The ILOG BRMS approach includes the following benefits:

  • Provide enterprise-level centralized repository of business rules and policies, instead of WebSphere Commerce having to embed business rules that are not accessible by other applications.
  • Access the same rules by other applications like Point of Sales (POS) applications, apart from WebSphere Commerce.
  • Reduce and remove a dependency on IT departments for changes in WebSphere Commerce rules.
  • Express decision rules with increased precision, using a natural language business vocabulary syntax.
  • Change business decision rules by using simple interfaces like Microsoft® Office 2008, which is more familiar to business users.
  • Support dynamic complex business rules that might not be supported by packaged applications.
  • Test, validate, and simulate the rules before moving into production though ILOG Decision Validation Services (DVS).
  • Use rule versioning with sunrise and sunset, along with managing full rules lifecycle.

Integration approaches and architecture

The requirement to integrate WebSphere Commerce and ILOG BRMS is two fold. The obvious aspect is that ILOG BRMS needs to expose the rules as services that can be called by WebSphere Commerce at runtime. The other crucial aspect is that BRMS does not hold any of the application data as it holds just the business rules. These application data reside in WebSphere Commerce and need to be made available to BRMS during the authoring of the rules. Figure 2 shows a simple view of the integration architecture.

Figure 2. WebSphere Commerce and ILOG BRMS integration architecture
WebSphere Commerce and ILOG BRMS integration architecture

There are various ways WebSphere Commerce can expose the application data required for rule authoring. Some of the ways are:

  • WebSphere Commerce can expose the data using web services, which BRMS can consume. The advantage is that it is simple to expose the data, whereas you need to have a proper mechanism for sending large sets of data over web services.
  • WebSphere Commerce can export the application data. You can import and store this data locally by BRMS in a separate or embedded database. The advantage is that data will be local to BRMS and it can handle the data the way it wants, irrespective of the WebSphere Commerce interface. In this approach, there also needs to be a mechanism to synchronize periodically.

This exposed WebSphere Commerce data will be used while authoring the rules. Once the rules are authored, BRMS can expose the rules using various interfaces like EJB, POJO, and web services. Figure 3 shows a functional diagram of the integration.

Figure 3. WebSphere Commerce and BRMS functional diagram
WebSphere Commerce and BRMS functional diagram

Authoring rules in JRules by pulling data from WebSphere Commerce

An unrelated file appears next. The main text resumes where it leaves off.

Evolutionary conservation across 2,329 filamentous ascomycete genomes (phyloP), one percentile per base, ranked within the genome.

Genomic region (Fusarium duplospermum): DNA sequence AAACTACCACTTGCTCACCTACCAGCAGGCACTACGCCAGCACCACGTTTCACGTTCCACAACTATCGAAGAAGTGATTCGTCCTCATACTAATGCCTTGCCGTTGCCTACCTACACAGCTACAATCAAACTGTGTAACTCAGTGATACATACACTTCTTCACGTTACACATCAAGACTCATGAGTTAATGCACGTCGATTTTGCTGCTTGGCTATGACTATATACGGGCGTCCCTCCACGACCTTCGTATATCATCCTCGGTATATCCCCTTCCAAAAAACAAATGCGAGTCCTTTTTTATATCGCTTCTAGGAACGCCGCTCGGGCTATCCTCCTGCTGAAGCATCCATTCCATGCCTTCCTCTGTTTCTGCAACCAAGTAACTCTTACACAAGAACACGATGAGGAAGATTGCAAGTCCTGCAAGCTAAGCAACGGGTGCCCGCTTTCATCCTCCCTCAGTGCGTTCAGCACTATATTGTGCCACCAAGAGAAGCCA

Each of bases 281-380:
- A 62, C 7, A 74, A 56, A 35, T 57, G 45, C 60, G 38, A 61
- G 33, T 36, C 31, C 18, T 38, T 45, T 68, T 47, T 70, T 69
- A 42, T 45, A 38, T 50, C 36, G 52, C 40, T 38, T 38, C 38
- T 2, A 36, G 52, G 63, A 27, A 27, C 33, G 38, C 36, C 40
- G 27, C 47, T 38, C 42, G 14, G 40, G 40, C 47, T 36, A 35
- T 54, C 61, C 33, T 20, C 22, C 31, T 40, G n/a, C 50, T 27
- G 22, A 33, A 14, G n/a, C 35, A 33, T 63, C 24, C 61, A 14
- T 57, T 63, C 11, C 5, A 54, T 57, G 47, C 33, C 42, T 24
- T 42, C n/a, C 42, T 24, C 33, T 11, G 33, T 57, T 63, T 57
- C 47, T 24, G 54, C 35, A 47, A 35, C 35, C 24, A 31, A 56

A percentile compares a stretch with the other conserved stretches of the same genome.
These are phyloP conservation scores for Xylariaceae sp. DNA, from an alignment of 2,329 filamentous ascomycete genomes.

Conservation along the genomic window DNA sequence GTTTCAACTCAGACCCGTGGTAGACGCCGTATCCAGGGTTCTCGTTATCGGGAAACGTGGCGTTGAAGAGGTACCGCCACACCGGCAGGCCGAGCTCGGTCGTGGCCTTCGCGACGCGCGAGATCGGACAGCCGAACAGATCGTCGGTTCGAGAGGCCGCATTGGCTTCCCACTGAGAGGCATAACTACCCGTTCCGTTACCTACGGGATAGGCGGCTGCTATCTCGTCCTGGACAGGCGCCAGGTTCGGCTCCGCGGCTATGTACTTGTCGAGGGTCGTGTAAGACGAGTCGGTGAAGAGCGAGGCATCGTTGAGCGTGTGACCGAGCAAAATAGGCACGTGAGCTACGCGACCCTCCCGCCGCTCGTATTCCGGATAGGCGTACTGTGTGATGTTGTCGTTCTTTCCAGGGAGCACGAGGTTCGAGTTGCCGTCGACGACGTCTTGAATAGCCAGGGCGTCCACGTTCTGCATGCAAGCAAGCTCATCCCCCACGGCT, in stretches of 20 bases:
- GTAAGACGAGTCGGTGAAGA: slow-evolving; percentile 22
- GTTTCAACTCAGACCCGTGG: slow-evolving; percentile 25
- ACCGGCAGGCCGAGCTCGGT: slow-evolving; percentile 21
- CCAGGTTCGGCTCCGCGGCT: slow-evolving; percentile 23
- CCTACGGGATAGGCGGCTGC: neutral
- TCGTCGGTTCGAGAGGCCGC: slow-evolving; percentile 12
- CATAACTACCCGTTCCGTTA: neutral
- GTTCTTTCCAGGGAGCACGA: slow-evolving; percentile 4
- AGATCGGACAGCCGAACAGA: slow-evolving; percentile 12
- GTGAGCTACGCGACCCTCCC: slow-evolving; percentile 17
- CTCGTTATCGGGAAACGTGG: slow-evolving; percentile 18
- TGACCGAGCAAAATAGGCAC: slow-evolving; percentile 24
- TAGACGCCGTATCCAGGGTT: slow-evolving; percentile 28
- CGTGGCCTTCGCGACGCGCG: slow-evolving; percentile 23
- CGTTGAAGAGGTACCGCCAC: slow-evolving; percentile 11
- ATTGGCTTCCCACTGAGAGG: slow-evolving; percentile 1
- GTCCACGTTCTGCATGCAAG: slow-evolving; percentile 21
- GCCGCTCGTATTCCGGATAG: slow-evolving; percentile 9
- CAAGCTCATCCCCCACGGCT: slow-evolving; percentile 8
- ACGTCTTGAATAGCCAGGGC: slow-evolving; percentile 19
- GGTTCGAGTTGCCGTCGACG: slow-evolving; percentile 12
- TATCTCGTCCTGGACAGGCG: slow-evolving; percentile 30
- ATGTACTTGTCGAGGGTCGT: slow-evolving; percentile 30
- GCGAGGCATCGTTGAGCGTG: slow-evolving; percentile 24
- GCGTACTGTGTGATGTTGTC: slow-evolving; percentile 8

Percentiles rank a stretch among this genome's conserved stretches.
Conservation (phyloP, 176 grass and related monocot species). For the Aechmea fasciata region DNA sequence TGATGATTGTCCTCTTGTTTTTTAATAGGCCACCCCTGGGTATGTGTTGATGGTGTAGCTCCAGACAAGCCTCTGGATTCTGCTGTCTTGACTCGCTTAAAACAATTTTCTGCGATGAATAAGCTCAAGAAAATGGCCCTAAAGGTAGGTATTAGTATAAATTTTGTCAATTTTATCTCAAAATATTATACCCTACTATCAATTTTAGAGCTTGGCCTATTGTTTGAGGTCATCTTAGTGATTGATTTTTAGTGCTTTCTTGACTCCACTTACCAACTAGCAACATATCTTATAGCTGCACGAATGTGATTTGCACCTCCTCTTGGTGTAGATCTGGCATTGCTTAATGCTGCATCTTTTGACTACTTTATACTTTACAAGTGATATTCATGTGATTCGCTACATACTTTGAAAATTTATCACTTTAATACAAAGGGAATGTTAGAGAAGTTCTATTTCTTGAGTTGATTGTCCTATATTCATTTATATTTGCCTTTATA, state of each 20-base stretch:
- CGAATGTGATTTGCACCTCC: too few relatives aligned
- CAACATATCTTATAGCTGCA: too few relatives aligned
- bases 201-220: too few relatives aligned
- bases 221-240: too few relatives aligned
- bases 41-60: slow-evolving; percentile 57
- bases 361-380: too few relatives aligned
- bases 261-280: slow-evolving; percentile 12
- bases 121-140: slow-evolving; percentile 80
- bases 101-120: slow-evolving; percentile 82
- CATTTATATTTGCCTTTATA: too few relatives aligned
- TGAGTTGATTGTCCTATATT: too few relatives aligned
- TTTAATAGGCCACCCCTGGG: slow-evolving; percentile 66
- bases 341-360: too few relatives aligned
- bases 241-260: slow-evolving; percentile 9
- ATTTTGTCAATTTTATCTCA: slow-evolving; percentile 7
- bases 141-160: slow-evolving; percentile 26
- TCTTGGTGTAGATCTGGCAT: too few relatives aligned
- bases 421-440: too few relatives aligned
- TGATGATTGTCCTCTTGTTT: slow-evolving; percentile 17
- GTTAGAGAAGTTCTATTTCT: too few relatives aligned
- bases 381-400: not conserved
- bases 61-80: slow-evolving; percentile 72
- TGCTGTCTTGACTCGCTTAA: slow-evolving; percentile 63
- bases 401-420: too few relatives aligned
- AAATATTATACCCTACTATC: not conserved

While authoring rules in JRules, the user needs to be guided on what values to enter. For example, when the user needs to create a rule saying “Give 10 Loyalty points if the product code is FULO-0301”, the system guides the user while typing the product code so that rule authoring errors are reduced. One way to achieve the above example is to display a drop-down with a list of all the eligible product codes and a description for the user to select, as shown in Figure 4.

Figure 4. Sample rule using a guided editor
Sample rule using a guided editor

In Figure 4, the WebSphere Commerce product code (FULO-0101) and product description (Product 1) are populated from WebSphere Commerce. All the required data can be exposed from WebSphere Commerce in various ways as discussed in the above section.

This type of rule authoring is achieved by pulling the desired data from WebSphere Commerce and presenting them in the JRules editors in an intuitive manner. JRules can extend and customize the Rule Studio and Rule Team Server, whereas all the required data from WebSphere Commerce can be displayed.

The next section will briefly describe how to customize the ILOG Rule Studio and Rule Team Server using a custom value editor that enables data from WebSphere Commerce to be displayed for guided authoring. However, elaborate discussion on JRules customization is beyond the scope of the article. For more information, refer to the JRules documentation and samples in the Resources section.

Customizing ILOG Rule Studio authoring

Any customization for ILOG Rule Studio authoring requires development of a custom Eclipse plug-in that will get integrated with the existing Eclipse-based studio environment. These custom extensions are plugged into the Business Object Model (BOM) using the custom properties. Figure 5 shows BOM custom properties for the custom value editor sample. For more information, see the Custom value editor for Rule Studio sample topic.

Figure 5. BOM custom properties for the Value editor
BOM custom properties for the Value editor